libFuzzer-gv: new techniques for dramatically faster fuzzing

It’s not how long you let it run, it’s how you wiggle your fuzzer

Sun Tzu

I spent some time hacking libFuzzer and pondering its techniques. I’ve come up with some additions that I expect will dramatically speed up finding certain edge cases.

First of all a huge vote of appreciation for Michał Zalewski and the people behind libFuzzer and the various sanitizers for their work. The remarkable ease by which fuzzers can be attached to arbitrary software to find world-class bugs that affect millions is at least as commendable as the technical underpinnings. The shoulders of giants.

You can find my fuzzer here:

Remember that these features are very experimental. Developers of libFuzzer and other fuzzers are encouraged to merge these features into their work if they like it.

Code coverage is just one way to guide the fuzzer

Code coverage is the chief metric that a fuzzer like libFuzzer uses to increase the likelihood that a code path resulting in an error is found. But the exact course of code execution is determined by many more factors. These factors are not accounted for by code coverage metrics alone. So I’ve implemented a number of additional program state signalers that help reach faulty code quickly. Without these, certain bugs will be uncovered only after a very long time of fuzzing.

Stack-depth-guided fuzzing

void recur(size_t depth, size_t maxdepth)
    if (depth >= maxdepth) {

    recur(depth + 1, maxdepth);

extern "C" int LLVMFuzzerTestOneInput(const uint8_t *data, size_t size) {
    size_t i, maxdepth = 0;

    for (i = 0; i < size; i++) {
        if (i % 3 == 0 && data[i] == 0xAA) {
            maxdepth += 1;

    maxdepth *= 400;
    recur(0, maxdepth);
    return 0;

Given enough 0xAA’s in the input, the program will crash due a stack overflow (recursing too deep). With -stack_depth_guided=1 -use_value_profile=1 it usually takes about 0.5 – 5 seconds to crash on my system.

With just -value_profile=1 (and ASAN_OPTIONS=coverage=1:coverage_counters=1), it takes about 5-10 minutes. I think this is pure chance though. I’ve done runs where it was still busy after an hour.

static void getStackDepth(void) {
  size_t p;
  asm("movq %%rsp,%0" : "=r"(p));
  p = 0x8000000000000000 - p;
  if (p > fuzzer::stackDepthRecord) {
      fuzzer::stackDepthRecord = p;
      if (fuzzer::stackDepthBase == 0) {
          fuzzer::stackDepthBase = p;

(yes, this specific implementation works only on x86-64. If this doesn’t work for you, comment it out or change it to suit your architecture.)

If you need a fuzzer input that exceeds a certain stack depth as a file, you can lower the stack size with ulimit -s before running the fuzzer. It will crash and libFuzzer writes the fuzzer input to disk.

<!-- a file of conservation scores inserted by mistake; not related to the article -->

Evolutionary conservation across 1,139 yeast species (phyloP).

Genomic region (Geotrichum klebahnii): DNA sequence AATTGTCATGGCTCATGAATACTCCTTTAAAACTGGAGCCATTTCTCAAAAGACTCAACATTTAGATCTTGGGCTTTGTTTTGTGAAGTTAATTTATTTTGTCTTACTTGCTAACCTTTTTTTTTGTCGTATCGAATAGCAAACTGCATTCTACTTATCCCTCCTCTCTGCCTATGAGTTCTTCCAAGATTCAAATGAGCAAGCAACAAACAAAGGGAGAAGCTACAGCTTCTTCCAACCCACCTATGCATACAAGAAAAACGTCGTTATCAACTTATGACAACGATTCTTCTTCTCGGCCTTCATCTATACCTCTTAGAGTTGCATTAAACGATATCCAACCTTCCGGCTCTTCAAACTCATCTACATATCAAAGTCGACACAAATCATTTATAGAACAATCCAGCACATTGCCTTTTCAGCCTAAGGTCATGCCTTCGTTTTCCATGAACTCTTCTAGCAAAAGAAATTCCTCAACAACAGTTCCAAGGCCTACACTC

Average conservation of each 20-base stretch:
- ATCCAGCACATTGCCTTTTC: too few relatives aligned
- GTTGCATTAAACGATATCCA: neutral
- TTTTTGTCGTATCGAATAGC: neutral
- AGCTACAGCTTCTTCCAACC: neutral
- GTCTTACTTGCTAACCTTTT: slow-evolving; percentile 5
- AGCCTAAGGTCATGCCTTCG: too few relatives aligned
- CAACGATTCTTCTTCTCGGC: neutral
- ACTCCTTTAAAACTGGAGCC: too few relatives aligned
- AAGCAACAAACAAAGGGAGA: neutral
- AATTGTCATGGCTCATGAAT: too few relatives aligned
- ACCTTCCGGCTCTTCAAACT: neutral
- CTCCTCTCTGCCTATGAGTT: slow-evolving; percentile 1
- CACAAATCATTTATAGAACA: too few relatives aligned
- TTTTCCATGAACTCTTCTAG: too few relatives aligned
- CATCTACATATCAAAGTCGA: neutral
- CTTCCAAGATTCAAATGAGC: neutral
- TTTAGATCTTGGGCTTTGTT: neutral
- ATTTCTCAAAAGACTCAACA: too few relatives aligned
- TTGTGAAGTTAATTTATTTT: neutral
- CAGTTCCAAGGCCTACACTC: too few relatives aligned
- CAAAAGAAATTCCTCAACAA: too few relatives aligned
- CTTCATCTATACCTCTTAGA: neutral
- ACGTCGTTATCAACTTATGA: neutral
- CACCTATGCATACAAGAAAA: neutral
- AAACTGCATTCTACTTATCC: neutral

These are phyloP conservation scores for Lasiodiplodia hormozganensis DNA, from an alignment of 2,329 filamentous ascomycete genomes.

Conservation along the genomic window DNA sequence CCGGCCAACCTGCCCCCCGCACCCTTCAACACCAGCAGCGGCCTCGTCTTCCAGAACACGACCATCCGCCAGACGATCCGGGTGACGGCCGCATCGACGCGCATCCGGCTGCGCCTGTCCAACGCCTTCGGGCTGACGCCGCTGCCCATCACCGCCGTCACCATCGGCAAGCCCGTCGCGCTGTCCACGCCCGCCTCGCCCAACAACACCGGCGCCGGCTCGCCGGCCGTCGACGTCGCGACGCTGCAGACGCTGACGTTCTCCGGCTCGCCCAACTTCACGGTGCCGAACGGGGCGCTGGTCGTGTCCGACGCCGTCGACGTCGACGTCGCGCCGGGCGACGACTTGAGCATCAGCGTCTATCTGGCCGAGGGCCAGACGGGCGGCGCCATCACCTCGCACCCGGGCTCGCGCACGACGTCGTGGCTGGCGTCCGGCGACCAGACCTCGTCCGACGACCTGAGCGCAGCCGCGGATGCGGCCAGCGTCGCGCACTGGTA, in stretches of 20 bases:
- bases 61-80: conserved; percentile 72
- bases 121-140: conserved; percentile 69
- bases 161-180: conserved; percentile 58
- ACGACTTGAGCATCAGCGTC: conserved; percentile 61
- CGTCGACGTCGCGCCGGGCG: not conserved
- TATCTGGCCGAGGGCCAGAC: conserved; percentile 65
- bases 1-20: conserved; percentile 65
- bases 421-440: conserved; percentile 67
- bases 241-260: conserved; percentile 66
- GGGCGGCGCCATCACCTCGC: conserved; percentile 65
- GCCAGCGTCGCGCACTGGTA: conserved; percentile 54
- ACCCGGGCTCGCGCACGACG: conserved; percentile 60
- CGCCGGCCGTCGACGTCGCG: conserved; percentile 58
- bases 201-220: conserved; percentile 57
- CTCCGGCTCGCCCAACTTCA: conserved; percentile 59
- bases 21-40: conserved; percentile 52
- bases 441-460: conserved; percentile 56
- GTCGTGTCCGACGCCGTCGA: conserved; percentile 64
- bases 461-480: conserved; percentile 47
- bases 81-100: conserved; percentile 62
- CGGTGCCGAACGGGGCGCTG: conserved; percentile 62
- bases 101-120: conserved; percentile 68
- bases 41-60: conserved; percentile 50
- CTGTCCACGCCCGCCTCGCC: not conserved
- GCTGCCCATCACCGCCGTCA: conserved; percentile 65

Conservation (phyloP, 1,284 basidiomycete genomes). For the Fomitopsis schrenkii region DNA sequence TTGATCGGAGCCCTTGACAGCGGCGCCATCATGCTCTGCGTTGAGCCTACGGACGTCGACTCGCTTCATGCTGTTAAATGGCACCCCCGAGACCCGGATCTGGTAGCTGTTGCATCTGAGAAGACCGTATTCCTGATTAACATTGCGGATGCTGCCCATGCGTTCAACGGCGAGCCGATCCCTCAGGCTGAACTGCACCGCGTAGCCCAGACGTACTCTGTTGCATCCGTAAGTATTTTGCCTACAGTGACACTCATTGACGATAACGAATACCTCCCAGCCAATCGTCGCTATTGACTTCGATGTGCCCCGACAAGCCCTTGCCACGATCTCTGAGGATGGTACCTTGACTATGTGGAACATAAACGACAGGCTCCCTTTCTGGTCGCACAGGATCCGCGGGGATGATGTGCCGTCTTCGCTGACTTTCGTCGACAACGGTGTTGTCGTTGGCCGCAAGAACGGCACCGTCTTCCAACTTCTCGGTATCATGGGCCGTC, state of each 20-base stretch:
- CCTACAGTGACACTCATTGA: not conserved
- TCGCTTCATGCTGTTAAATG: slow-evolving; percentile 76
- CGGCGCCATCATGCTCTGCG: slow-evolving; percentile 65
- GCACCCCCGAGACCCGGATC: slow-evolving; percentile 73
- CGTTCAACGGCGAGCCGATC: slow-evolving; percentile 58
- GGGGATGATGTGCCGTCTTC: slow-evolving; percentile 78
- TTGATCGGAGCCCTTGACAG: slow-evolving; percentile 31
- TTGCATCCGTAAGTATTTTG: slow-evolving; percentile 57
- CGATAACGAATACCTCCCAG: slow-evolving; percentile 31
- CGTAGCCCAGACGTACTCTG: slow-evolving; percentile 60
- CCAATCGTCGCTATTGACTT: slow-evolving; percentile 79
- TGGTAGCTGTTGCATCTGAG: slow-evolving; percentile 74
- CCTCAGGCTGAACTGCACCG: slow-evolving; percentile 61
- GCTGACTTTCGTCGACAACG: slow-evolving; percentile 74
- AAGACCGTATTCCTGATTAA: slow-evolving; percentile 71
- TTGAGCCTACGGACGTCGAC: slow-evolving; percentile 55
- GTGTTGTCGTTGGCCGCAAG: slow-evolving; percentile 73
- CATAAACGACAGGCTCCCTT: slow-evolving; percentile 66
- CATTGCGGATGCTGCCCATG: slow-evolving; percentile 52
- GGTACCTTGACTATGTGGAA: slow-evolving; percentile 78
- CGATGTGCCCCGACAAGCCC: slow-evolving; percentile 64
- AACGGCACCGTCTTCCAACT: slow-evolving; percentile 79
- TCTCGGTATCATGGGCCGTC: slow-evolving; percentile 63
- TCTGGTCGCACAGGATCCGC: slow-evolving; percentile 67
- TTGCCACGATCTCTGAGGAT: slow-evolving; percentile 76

Crashes due to excessive recursion are, I think, an under-appreciated class of vulnerabilities. For server applications, it matters a lot that an untrusted client can perform a stack overflow on the server. These vulnerabilities are relatively rare, but I did manage to find a remote, unauthenticated crasher in high-profile software (Apache httpd CVE-2015-0228).

A lot of applications that parse context-free grammar, such as

  • Programming languages (an expression can contain an expression can contain an expression..)
  • Serialization formats (JSON: an array can contain an array can contain an array ..)

are in theory susceptible to this.

PS: you can use my tool to find call graph loops in binaries.

Intensity-guided fuzzing

This feature quantifies the number of instrumented locations that are hit in a single run. It is the aggregate of non-unique locations accessed.

So if a certain for loop of 1 iteration causes the coverage callback to be called 5 times, the same loop of 5 iterations results in an aggregate value of 5*5=25.

Great to find slow inputs.

Allocation-guided fuzzing

extern "C" int LLVMFuzzerTestOneInput(const uint8_t *data, size_t size) {
    size_t i, alloc = 0;
    void* p;

    for (i = 0; i < size; i++) {
        if (i % 3 == 0 && data[i] == 0xAA) {
            alloc += 1;

    if (alloc >= 1350)
        alloc = -1;
    p = malloc(alloc);
    return 0;

Given enough 0xAA’s in the input, the program will perform an allocation of -1 bytes. AddressSanitizer does not tolerate this and it will crash.

With -alloc_guided=1 -value_profile=1, it usually takes 10-25 seconds on my system until it crashes (which is what we want).

With just -value_profile=1 (and ASAN_OPTIONS=coverage=1:coverage_counters=1), it was still running after more than an hour. It has very little to go on, and it cannot figure out the logic.

I expect this feature will help to find certain threshold-constrained issues. For instance, an application runs fine if less than 8192 elements of something are involved. Beyond that threshold, it resorts to different, erroneous logic (maybe a wrong use of realloc()). This feature guides the fuzzer towards that pivot.